This vegetarian timbale is inspired to a traditional Ligurian dish, polpettone di fagiolini, something I heard of the first time I went to Liguria – oh my, that was 20 years ago! Enclosed between the Mediterranean sea, the Alps and the Apennines mountains, Liguria is a narrow strip of land which is breath taking to look at and also a true culinary minestone. Due to the region’s geography, in fact, Ligurians developed a diet based mostly on vegetables, fruit, herbs, the best olive oil ever (apologizing to Tuscans and Apulians), the little fish that the agitated Ligurian ocean allowed to fish and small animals like chickens and rabbits. Eggs of course, and cheese from the milk of goats and sheep kept on the nearby mountains, were also used to complement the mostly plant-based regimen. Grains were integrated and often substituted by legumes. Sometimes game from the nearby woods was also caught but that was a rare treat for common people.
La cucina povera ligure, the “poor” cuisine of old-time Ligurian folks, sounds indeed like the perfect Mediterranean diet. Which is not having pasta and pizza all day long, like some of us may think It is instead a sustainable and healthy way of eating which we may want to consider before turning to more fashionable diets. After all, as many as we are, we may well think as we were old time Ligurians and had only a tiny strip of land to support ourselves.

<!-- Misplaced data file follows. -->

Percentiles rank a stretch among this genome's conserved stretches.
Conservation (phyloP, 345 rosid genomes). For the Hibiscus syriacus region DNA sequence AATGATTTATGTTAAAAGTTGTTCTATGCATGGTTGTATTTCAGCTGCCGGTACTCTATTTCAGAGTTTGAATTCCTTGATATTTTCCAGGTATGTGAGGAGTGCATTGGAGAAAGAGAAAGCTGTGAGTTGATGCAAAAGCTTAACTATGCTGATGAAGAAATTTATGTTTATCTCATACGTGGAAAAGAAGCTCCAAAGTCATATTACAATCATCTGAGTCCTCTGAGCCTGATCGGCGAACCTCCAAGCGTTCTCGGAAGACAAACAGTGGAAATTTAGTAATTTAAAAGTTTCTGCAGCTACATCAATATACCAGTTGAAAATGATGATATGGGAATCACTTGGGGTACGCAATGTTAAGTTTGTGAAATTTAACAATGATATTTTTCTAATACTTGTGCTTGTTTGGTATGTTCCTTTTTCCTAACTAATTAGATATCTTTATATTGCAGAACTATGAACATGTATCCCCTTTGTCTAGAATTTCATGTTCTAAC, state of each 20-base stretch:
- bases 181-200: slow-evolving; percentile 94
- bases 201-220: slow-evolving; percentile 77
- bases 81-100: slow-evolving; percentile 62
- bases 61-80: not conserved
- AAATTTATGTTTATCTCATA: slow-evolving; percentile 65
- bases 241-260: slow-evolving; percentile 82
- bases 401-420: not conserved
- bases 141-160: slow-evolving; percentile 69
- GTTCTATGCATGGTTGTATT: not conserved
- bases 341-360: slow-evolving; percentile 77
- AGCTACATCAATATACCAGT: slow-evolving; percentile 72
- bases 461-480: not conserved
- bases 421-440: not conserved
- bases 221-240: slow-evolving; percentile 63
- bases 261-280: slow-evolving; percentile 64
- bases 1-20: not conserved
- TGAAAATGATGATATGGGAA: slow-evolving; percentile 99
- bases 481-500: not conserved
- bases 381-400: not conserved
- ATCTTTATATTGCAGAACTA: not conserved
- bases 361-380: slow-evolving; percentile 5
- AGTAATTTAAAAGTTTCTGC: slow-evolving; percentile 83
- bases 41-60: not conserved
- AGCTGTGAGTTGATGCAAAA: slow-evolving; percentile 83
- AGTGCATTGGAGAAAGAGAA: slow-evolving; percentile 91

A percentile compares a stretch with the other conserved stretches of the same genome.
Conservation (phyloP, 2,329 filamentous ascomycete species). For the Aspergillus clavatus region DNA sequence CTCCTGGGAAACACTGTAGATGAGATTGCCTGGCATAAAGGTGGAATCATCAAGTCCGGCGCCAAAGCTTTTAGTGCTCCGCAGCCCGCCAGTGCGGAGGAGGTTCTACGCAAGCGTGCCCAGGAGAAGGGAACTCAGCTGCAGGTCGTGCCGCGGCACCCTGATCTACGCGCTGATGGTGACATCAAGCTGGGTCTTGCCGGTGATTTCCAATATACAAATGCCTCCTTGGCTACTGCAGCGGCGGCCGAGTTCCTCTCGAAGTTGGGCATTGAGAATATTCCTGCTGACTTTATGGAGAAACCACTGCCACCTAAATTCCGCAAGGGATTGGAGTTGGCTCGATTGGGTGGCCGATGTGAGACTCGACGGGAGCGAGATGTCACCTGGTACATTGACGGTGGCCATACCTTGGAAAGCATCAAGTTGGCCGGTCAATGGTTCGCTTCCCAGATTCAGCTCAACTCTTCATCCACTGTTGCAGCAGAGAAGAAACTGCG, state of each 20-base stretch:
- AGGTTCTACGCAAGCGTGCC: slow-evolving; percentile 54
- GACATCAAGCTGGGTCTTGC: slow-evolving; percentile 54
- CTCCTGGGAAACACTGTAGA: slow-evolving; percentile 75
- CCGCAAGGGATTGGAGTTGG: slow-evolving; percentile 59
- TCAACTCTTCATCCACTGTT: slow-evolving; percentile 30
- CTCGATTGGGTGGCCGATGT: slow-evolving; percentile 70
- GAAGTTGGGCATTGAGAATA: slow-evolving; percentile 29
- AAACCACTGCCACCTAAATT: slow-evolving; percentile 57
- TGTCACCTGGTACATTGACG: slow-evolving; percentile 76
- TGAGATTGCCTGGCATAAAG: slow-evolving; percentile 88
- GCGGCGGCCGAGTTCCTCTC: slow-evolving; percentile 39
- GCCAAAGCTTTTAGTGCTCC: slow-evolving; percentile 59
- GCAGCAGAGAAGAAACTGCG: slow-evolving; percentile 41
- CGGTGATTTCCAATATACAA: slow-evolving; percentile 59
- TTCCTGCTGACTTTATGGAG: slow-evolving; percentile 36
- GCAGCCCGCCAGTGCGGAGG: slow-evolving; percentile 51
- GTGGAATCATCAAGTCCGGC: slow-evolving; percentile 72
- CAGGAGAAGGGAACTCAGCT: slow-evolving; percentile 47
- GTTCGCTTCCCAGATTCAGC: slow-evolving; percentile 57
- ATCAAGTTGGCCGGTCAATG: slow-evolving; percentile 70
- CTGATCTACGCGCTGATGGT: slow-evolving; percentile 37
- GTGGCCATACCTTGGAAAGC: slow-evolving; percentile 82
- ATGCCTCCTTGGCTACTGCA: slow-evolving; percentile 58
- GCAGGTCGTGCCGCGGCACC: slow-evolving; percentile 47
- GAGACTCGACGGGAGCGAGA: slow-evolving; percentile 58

Oh, and just so you know, from this post onward I will try to make this blog tri-lingual, adding Swedish to the potpourri of languages. To ease the reading, the Italian and Swedish versions will be placed in separate pages (hoping my Swedish is not too offensive to Swedish
ears eyes). And now, enjoy this yummy vegetable meatloaf recipe, in which root vegetables and green beans are enriched by Parmesan and eggs to make a wonderful meat-free and low-carb main course (SCROLL DOWN FOR THE RECIPE IN ENGLISH – CLIKKA QUI per il post in italiano - KLICKA HÄR för svenska versionen).